• Do more with affordability schemes’ availability and take-up;
  • Make better predictive use of debt-related data;
  • Have more billing options (such as more frequent payments);
  • Make sure tariff and payment methods are appropriate;
  • Take ideas from other sectors about “ways to deal with customer debt“; and
  • Ensure “there are real consequences for those customers who can afford to pay, but choose not to do so.”

Water-related bad debt is something I’m more used to seeing discussed for water utilities in more materially developing parts of the world, e.g. in our MOOCs. However it remains a really big, long-standing, and contentious issue for the UK water companies, and has lingered practically the whole time since privatisation in 1989. Here’s hoping there is some innovative action on it soon…

Vulnerable water customers, affordability, trust and legitimacy issues (Oct & Nov 2017)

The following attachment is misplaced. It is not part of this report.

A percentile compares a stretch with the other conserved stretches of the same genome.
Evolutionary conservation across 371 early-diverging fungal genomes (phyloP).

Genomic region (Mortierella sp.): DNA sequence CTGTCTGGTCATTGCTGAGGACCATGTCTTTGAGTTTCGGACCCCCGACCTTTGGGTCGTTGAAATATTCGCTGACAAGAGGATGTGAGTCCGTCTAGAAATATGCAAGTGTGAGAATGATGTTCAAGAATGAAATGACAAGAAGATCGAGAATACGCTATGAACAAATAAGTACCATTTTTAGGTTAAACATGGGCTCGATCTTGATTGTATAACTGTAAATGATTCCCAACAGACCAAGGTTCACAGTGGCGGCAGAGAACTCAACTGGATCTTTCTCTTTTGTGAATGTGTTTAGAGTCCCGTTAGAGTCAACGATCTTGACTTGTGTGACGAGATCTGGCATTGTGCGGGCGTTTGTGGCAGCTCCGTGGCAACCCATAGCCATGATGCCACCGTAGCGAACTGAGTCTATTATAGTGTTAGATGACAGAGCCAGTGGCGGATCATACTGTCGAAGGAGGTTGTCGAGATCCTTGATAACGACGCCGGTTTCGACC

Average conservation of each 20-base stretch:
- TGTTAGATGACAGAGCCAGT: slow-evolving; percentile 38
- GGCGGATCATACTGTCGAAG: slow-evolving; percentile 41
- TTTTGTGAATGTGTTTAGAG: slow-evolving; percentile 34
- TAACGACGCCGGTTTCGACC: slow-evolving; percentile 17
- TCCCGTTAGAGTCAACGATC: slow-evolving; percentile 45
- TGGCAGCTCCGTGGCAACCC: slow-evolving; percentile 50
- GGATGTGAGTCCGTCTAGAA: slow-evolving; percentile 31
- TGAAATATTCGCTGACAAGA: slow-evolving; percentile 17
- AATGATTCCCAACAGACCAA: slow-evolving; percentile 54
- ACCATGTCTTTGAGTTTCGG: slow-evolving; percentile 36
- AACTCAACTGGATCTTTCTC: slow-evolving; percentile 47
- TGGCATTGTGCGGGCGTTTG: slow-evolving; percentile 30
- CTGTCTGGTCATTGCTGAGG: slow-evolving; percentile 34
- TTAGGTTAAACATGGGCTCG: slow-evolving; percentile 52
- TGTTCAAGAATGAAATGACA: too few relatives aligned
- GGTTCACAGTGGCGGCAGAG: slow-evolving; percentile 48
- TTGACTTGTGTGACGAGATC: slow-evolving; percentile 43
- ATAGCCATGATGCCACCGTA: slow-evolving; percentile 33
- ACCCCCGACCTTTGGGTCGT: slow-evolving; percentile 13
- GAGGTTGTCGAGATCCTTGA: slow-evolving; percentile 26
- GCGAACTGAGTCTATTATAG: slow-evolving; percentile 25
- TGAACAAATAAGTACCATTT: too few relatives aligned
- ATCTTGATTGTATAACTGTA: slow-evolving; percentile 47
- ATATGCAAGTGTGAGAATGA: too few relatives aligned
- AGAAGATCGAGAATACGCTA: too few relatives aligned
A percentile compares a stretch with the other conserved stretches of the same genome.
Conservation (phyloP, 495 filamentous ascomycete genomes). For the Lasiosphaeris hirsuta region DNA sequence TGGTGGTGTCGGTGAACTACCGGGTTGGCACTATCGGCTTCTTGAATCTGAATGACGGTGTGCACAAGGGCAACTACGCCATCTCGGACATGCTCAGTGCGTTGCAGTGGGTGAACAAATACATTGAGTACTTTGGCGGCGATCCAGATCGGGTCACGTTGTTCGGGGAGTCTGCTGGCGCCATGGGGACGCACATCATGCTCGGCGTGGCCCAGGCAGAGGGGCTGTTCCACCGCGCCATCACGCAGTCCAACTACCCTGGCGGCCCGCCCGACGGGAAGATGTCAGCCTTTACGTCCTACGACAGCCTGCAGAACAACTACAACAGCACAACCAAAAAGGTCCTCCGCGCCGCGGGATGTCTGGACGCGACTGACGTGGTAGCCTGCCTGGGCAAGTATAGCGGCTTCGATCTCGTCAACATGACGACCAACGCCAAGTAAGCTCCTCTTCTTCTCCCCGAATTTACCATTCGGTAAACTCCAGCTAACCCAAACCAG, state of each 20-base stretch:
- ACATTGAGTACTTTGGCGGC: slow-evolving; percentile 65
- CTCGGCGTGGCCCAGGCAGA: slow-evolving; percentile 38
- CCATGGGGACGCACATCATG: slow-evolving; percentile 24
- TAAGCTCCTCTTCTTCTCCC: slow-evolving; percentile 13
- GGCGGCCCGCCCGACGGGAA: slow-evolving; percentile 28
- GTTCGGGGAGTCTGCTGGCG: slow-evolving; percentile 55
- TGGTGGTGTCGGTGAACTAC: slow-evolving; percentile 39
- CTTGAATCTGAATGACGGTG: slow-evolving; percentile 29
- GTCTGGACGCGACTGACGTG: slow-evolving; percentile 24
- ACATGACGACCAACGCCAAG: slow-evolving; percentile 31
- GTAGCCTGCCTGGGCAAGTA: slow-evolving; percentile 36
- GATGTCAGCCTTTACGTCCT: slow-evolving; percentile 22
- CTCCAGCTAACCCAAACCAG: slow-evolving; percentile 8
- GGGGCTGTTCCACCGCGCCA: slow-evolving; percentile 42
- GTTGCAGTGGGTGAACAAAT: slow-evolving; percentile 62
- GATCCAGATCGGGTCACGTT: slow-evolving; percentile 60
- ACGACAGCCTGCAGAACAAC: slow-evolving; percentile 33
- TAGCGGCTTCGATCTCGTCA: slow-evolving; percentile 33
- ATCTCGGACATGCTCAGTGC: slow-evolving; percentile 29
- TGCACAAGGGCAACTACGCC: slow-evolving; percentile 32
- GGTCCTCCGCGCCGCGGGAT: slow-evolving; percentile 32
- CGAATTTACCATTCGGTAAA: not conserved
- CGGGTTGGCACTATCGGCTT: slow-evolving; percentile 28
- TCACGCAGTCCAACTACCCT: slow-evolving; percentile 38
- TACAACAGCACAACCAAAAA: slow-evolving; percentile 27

During October there were several Ofwat press releases on themes of water customers in vulnerable situations, and related issues of affordability and customer trust of the water companies.

Ofwat stated it was going “to report [publicly] on how each water company serves, supports and protects customers in vulnerable circumstances, showing clearly those companies that are leading the field and those that are letting their customers down” – and that it was going to make “vulnerable customers a key focus” of the upcoming Price Review in 2019 (PR19).

This is clearly a fine balance with the ‘bad debt’ issue they raised back in September, but it is a good step to see that water companies will be held to account publicly on this issue, and that they will have to build plans around it into their thinking. (There’s a 2016 Ofwat report on this issue available here.)